-Speaking at Rammstein airbase in Germany after an unannounced visit to Ukraine the previous day, North Atlantic Treaty Organisation (NATO) Secretary General Jens Stoltenberg told cameras that Ukraine’s membership of the alliance was coming. Regardless, and possibly to reassure those who fear the consequences of admitting a country already at war into the fold of the NATO nuclear mutual assurance club would mean, Stoltenberg made clear that the present conflict would have to be won first.
“NATO has stood by Ukraine for a long time, we continue to stand by Ukraine as they continue to repel the Russian aggression in their country, and we will stand by Ukraine in the future”, said Stoltenberg, remarking that Ukrainian President Zelensky agreed that he would visit the NATO conference in July. At the meeting, the NATo boss said he expected members to “re-commit to support Ukraine for as long as it takes, with substantial military support” and multi-year programmes.
This, he said, would allow full interoperability between Ukrainian and NATO troops on the battlefield, allowing them to fight side-by-side with common communications, equipment, and tactics, as all NATO members already do.
As Sweden and Finland recently discovered upon trying to join NATO in the wake of Russia’s latest war, getting the unanimous support of all members can be difficult. Promising to go to war on behalf of another nation is a considerable commitment, and in the case of Sweden, a country with whom you already have a dispute that is a present member can use their absolute power of veto on new members to extract concessions from the aspirant.
Yet that does not appear to be a problem for Ukraine, which has receive unanimous support, so says Stoltenberg. He said on Friday morning: “I said in Kyiv yesterday that Ukraine’s future is in the Euro-Atlantic family, and all NATO allies have agreed that Ukraine will become a NATO member.”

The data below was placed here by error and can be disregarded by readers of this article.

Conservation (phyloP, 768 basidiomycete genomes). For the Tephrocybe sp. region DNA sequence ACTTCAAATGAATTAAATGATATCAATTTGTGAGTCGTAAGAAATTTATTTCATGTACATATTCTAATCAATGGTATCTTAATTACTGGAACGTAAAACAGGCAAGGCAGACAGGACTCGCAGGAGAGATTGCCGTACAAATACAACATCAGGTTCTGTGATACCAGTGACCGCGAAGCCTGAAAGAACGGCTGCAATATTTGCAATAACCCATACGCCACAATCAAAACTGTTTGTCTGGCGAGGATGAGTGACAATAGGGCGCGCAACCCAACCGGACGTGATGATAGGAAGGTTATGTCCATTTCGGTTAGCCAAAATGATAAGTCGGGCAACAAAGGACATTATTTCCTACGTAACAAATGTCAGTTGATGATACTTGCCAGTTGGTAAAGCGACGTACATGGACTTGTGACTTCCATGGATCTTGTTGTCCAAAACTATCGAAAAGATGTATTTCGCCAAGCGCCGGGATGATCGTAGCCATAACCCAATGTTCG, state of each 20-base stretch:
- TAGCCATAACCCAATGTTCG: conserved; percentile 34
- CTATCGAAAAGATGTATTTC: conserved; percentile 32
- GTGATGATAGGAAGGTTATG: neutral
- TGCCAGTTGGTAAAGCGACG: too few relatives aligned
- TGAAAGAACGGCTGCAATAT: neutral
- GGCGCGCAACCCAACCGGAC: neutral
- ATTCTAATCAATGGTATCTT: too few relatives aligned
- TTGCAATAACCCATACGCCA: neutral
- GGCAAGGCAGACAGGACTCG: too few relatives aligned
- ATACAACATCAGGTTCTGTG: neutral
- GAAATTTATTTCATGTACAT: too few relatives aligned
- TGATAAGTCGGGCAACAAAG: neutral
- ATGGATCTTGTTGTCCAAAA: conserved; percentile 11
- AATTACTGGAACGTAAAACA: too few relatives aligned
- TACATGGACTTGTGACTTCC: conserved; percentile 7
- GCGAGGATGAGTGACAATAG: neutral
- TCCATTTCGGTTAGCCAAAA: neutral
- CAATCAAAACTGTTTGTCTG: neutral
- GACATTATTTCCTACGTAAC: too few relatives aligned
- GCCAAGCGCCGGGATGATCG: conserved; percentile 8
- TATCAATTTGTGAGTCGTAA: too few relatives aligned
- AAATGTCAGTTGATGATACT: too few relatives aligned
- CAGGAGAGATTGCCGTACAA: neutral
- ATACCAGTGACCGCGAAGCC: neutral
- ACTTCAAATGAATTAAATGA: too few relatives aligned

That doesn’t mean Ukraine can join right away, however, as Finland did this year. The focus for now, the NATO Secretary General remarked, was to ensure there was a country to join NATO, a tacit statement that there would be no membership until Putin was defeated.
He said: “the main focus now, is of course, is on how to ensure that Ukraine prevails. What we do know is that our support helps Ukraine move towards Euro-Atlantic integration… but the main focus now is on ensuring that President Putin doesn’t win the war, that Ukraine prevails. Because without a sovereign, independent Ukraine there is no meaning in discussing membership.”
So while membership isn’t imminent, the remarks by Stoltenberg are a considerable development in a years-long campaign to get Ukraine into NATO, the country having first applied to start the joining process in 2008. A full, formal application to join was subsequently made in September 2022. Speaking in February this year, Stoltenberg also said that membership was possible but it was a “long-term perspective”.
While Stoltenberg’s announcement is good for Kyiv, it will certainly trigger protests from Russia, who have in the past that allowing Ukraine to join the alliance would trigger “world war three”. Speaking on Thursday, Kremlin spokesman Dmitry Peskov said preventing Ukraine from joining NATO was one of the key purposes of the war, which they euphemistically call a ‘special military operation’.